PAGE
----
Basel III: Impact analysis for Indian Banks



Literature Review

A considerable amount of research has been done on Basel III and its probable impacts considering various parameters. One such research study done by Vigneshwara Swamy (2013) estimated the impact of Basel III implementation on Indian banks in terms of loan spread, additional capital required and cost-benefit analysis of Basel III implementation. Some of other research studies are discussed below.
Went (2010) analysed Basel III and its possible effects on banking. He concludes that to reduce the potentially devastating effects of banking crises, Basel III has combined risk-based capital and liquidity standards. However, to have higher liquidity, banks will have to have a higher amount of low-yielding liquid assets than they currently possess. This may lead to lower earnings. To cope with additional capital requirements, banks will need to raise new capital or issue new types of financial instruments. This is likely to bid up the prices of capital as well as the required return. Other ways such as reducing dividend pay outs, etc. can also be explored. All in all, this will lead to reduction in capital costs, funding expenses and equity risk premiums for banks, thus making banks less leveraged.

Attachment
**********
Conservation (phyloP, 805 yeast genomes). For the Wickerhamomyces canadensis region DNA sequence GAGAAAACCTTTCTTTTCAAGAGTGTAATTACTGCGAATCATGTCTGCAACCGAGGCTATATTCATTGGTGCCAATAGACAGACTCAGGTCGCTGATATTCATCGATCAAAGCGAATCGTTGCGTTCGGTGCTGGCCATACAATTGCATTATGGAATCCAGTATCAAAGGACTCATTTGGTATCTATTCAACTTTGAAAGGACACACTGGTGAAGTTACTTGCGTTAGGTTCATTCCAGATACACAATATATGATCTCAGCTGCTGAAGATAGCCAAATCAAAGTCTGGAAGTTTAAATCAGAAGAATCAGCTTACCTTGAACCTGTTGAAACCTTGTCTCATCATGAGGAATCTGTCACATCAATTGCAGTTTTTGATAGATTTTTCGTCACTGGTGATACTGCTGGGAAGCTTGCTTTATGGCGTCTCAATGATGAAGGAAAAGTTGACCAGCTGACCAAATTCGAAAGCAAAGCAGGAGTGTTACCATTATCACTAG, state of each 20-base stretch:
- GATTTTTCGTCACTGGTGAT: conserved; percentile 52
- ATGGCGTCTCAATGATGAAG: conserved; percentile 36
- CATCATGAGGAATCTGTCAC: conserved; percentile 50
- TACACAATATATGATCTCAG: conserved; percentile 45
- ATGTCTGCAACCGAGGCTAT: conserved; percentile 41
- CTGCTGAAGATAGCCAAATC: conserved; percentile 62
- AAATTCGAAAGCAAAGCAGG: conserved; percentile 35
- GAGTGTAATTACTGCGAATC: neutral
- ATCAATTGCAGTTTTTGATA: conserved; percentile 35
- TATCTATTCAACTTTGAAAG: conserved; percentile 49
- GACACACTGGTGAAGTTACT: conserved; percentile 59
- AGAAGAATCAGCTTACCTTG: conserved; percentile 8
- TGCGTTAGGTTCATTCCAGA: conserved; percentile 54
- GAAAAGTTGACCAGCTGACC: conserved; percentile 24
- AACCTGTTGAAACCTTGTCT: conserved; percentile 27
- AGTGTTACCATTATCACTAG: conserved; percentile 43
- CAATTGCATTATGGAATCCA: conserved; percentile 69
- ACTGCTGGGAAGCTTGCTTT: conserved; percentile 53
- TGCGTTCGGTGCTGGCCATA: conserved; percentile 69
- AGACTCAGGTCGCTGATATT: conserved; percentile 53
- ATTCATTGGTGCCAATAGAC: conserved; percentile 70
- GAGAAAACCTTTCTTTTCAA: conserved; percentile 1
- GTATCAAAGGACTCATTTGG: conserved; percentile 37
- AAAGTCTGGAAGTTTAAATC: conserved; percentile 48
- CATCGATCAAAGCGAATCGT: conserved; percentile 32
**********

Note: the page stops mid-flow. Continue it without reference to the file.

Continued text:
In their paper, Blundell-Wignall and Atkinson (2010a) have analysed Basel III and its possible effects. They stated that higher leverage of banks in the industry caused the main damage during the crisis. They suggest that instead of a capital requirement, there should be a leverage ratio which should be appropriately designed. This is to eliminate the tendency for banks to design their on- and off-balance sheet items to reduce the capital requirement. This would also remove the pro-cyclicality that is caused by minimum capital requirements; what is left would be only natural pro-cyclicality. To accompany the leverage ratio, they suggest that diversification should be rewarded. Blundell-Wignall and Atkinson (2010a) explain that pillar 2 allows supervisors, in some cases, to override pillar 1 rules if they think it is appropriate. In their paper, they suggest that it is better to let bank managers manage and let the market control. Supervisors already demonstrated in the run up to the crisis that they could not do much to prevent it even if pillar 2 was under effect. Thus, they emphasise more on stronger market discipline under pillar 3. Additionally, in an article in the OECD Journal, Blundell-Wignall and Atkinson (2010b) have again analysed Basel III where they criticised it by stating that fundamental problems like the model’s framework (One size fits all approach), regulatory and tax arbitrage as well as the need for more capital have not been addressed properly under Basel III.

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